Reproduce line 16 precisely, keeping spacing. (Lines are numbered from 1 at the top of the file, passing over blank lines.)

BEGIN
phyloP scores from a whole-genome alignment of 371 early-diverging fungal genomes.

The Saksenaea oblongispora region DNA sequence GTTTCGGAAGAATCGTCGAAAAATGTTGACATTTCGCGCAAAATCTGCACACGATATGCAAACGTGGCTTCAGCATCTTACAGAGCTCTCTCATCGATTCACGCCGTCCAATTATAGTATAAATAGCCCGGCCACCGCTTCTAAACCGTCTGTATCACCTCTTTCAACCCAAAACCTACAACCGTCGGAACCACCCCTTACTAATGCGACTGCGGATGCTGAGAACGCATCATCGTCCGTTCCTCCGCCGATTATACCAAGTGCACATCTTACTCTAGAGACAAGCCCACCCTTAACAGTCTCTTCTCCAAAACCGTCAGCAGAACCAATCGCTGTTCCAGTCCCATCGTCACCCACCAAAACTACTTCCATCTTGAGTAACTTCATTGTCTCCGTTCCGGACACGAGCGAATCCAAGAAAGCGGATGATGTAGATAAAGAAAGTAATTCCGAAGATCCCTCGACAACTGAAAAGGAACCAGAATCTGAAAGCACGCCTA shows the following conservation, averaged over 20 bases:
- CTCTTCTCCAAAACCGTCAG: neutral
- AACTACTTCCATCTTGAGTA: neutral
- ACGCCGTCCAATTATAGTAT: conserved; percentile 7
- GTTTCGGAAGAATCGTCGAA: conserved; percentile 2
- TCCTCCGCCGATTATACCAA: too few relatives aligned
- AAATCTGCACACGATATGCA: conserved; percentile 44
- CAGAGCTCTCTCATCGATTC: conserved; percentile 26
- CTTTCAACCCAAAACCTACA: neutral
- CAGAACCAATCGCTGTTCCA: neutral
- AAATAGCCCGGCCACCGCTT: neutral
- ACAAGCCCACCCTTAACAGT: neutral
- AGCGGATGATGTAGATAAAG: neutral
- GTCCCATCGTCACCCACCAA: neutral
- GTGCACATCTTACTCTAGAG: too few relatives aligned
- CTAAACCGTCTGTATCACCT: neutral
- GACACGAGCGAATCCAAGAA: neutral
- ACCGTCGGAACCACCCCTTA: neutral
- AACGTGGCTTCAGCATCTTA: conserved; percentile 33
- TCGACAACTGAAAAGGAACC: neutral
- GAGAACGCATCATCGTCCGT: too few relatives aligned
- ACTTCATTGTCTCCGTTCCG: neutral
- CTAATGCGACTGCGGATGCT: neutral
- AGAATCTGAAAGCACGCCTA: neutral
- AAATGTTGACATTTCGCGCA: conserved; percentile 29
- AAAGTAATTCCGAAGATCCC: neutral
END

- GTGCACATCTTACTCTAGAG: too few relatives aligned